Proper Names and Political Slurs: How Republicans Insult Democrats When They Talk About Working Together
“I want to show people throughout the country that you can be conservative but also find common ground and survive in our party,” Graham said in an interview. “I think it’s important for the Democrat Party and the Republican Party to show their members that there is a time to find common ground, and if you are willing to embrace that, you won’t lose your job.” — Senator Lindsey Graham (R-SC), April 8, 2014
All too often I find myself listening to an earnest-sounding Republican Member of Congress, like Senator Lindsey Graham (R-SC) in the quote above, talking about their intentions to find common ground with the “Democrat Party.” To most people it sounds like a positive expression of the desire for cooperation, for working together as colleagues instead of as enemies. Yet each time I hear this kind of comment I am struck by their use of the phrase “Democrat Party” instead of the party’s proper name, the “Democratic Party.” How can anyone take these comments as sincere reaches across the aisle when they refer to the other party with a slur?
Let’s be clear, the name of the party, according to its charter, is the “Democratic Party.” That means the PROPER NAME of the party is NOT the “Democrat Party,” but the “Democratic Party.”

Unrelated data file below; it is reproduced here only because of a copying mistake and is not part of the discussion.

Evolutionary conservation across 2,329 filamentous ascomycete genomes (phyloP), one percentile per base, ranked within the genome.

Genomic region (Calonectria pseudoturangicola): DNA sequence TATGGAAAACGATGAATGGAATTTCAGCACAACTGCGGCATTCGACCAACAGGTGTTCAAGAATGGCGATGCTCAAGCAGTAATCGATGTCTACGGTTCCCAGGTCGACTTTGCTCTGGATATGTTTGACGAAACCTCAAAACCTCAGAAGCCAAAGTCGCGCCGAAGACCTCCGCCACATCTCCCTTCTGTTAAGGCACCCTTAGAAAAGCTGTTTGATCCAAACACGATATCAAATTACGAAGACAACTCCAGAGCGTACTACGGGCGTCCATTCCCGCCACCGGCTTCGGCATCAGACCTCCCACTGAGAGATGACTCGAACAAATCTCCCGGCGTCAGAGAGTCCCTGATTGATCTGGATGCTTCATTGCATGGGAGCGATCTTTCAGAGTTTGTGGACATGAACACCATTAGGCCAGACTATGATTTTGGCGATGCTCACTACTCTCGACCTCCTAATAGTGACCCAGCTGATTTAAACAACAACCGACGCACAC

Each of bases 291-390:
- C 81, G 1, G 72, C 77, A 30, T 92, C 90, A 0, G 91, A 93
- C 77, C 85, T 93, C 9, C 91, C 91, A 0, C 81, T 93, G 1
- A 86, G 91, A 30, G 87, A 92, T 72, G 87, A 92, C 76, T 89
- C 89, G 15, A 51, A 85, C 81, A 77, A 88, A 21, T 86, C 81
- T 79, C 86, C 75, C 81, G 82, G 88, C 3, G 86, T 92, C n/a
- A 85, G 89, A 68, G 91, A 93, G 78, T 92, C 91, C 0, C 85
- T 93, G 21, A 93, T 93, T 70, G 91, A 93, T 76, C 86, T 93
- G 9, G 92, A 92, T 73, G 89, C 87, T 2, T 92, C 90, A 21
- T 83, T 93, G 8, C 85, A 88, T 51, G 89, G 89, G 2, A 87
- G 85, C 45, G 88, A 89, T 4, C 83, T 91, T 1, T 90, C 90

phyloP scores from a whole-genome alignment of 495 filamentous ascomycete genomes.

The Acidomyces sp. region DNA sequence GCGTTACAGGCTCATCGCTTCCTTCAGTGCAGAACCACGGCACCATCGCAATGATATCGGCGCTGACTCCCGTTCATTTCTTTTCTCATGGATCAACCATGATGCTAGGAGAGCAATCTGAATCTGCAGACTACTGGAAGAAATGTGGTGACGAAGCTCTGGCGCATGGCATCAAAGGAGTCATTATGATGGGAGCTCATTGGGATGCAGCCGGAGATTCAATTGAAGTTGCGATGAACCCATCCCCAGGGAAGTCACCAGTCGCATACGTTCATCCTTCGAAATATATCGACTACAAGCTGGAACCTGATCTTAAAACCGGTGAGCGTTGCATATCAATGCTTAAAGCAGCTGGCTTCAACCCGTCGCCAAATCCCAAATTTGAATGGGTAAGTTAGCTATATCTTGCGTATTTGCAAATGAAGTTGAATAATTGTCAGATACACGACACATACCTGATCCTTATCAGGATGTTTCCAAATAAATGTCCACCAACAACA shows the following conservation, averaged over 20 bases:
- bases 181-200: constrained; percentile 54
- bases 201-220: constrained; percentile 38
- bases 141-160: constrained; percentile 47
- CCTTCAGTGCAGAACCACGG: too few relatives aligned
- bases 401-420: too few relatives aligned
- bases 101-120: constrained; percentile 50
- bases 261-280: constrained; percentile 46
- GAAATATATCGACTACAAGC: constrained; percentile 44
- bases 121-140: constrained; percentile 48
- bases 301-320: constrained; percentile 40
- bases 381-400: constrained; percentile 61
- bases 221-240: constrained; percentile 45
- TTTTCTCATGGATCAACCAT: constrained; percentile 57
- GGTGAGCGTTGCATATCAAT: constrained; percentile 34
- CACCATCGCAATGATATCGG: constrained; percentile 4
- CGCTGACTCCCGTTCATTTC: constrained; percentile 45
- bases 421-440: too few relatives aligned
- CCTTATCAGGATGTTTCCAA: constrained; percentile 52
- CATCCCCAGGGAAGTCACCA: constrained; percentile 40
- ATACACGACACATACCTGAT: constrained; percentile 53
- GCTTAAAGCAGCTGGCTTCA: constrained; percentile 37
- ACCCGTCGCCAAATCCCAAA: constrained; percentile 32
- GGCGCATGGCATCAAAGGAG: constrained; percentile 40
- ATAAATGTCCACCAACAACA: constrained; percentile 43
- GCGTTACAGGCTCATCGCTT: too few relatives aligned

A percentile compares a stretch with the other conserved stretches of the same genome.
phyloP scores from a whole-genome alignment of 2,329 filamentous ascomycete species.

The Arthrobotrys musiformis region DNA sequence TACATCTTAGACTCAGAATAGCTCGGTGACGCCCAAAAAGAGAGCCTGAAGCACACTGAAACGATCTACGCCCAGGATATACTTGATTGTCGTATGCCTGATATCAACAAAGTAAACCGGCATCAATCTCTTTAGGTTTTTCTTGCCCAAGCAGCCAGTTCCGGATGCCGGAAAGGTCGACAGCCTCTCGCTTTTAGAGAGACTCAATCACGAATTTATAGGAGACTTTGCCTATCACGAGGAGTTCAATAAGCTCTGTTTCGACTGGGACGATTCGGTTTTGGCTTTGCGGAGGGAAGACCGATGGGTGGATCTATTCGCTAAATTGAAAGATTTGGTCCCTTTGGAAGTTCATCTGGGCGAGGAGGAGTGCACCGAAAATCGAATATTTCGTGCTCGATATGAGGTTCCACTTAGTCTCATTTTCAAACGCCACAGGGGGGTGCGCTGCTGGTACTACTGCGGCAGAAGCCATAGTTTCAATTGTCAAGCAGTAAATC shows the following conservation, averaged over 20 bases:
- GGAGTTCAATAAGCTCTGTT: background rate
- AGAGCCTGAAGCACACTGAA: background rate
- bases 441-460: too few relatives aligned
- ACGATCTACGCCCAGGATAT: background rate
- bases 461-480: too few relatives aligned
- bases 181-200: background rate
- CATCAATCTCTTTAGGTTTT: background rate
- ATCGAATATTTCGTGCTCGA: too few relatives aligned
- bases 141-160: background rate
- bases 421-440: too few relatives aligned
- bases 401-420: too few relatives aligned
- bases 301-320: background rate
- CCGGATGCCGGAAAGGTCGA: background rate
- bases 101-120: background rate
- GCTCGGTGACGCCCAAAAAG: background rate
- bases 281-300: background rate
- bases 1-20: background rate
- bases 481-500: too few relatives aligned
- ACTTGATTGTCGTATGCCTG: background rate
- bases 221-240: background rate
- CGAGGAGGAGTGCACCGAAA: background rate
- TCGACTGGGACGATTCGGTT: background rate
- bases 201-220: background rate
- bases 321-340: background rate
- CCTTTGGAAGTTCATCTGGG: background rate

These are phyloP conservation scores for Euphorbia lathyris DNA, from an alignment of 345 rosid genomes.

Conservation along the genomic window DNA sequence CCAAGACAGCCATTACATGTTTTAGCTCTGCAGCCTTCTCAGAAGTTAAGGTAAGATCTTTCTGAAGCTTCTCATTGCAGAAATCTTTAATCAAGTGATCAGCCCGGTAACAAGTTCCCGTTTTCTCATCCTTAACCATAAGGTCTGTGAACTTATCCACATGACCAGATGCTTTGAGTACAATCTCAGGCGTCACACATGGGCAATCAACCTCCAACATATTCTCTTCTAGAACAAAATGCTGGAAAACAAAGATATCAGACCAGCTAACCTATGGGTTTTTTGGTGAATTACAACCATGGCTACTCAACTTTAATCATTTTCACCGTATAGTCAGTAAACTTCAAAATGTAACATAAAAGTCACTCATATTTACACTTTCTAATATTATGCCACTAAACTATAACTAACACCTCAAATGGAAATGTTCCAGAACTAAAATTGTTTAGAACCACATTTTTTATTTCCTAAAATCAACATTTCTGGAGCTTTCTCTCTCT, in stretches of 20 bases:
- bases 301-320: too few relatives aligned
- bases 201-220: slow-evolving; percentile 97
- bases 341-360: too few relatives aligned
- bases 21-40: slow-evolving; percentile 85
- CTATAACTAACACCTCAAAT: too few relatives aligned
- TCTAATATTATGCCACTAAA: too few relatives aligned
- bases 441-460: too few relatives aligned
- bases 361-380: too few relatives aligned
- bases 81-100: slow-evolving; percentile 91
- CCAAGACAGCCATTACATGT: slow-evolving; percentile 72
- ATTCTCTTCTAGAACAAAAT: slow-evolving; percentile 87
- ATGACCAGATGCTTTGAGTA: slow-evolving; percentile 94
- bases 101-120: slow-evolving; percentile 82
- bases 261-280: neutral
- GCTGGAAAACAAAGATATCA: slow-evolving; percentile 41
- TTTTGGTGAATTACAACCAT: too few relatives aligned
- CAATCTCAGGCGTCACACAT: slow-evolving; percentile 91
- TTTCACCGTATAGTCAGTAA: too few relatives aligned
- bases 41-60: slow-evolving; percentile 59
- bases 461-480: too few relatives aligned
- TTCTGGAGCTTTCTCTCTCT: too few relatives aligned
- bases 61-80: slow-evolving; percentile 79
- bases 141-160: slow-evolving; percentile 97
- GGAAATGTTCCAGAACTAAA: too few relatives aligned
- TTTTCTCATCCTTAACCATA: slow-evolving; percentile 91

The use of the phrase “Democrat Party” by Republicans has a long history. It was coined in 1940 and reinvigorated by President George W. Bush quite deliberately to be a slur against the Democratic Party. It was originally coined because Republicans feared that the inclusion of the word democratic the name was too powerful a symbol for the GOP to compete with.
More recently, conservatives have embraced the phrase because they say, “Democrat Party is the grammatically correct term for the Democratic Party. The Party is not ‘democratic’, and proper nouns like ‘Democrat’ are not converted into adjectives by adding ‘ic’ as a suffix. It is not the ‘Republicanic Party,’ or the ‘Libertarianic Party’, or a ‘Smith-ic Wedding.’ (Conservapedia)
But this argument would only be applicable if the word “Democratic” in “Democratic Party” were an adjective. It is not, it is a proper name. Given this, the Conservapedia argument is completely irrelevant.
It is likely that many Members of the Republican Party (that is its proper name, so “republican” is not a descriptor of the party) use the phrase “Democrat Party” out of habit and possibly out of ignorance regarding its historical meaning. That should change.
The reality is that “Democrat Party” has always been an insult to the Democratic Party, by design and by usage.
When a Republican Member of Congress uses “Democrat Party” in comments about their desire to find common ground, the comment is internally hypocritical. Such comments are comparable to saying, “I truly want to find common ground with my jerk neighbor so we can live in peace and harmony.” The very statement is inflammatory.
So the next time you hear Republican Members of Congress talk about their desire for cooperation and bipartisanship, pay attention to what they call the party across the aisle. If they call it the “Democrat Party” you will know that their comments are not sincere. You will know that they are lying.